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The History and Political Economy of Personal Data over the Last Two Centuries in Three Acts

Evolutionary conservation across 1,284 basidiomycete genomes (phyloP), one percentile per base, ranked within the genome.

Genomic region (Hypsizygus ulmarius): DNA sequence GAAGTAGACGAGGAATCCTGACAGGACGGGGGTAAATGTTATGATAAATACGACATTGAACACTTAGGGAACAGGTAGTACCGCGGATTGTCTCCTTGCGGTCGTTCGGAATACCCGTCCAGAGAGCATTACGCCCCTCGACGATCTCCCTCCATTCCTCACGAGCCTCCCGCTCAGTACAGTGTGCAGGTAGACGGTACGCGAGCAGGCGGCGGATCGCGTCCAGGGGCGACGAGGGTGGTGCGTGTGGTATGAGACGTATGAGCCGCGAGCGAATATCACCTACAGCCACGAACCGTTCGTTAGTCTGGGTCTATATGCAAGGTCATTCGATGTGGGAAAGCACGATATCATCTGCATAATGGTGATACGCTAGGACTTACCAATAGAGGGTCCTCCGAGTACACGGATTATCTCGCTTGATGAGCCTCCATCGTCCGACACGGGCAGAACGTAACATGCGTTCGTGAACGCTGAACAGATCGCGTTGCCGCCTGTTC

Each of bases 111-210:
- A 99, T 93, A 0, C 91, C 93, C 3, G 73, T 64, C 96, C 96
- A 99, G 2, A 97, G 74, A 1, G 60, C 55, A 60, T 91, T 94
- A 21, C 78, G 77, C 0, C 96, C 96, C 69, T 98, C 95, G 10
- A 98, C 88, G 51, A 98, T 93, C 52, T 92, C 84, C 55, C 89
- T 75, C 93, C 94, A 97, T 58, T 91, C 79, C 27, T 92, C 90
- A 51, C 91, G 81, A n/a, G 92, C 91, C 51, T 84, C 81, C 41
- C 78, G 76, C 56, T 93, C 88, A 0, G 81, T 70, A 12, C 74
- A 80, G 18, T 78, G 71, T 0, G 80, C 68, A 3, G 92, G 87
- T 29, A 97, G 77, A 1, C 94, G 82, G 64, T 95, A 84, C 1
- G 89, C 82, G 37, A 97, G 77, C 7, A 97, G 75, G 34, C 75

This essay uses the sociological concept of the “data double” to investigate the changing political economy of personal data in the United States in the nineteenth and twentieth centuries and up to today. It reviews secondary sources and examines select primary sources to argue for the ascendance of the double over the last two centuries and establishes a three-part periodization for personal data. In the first act, personal data worked mainly in aggregated form to help construct social imaginaries. From World War I until the 1970s, the power of personal data shifted toward the use of aggregates to fit individuals into the mass. Today, in the third act, individuals generate many data doubles that are commodified, capitalized, collected, celebrated, and often out of the control of those they represent.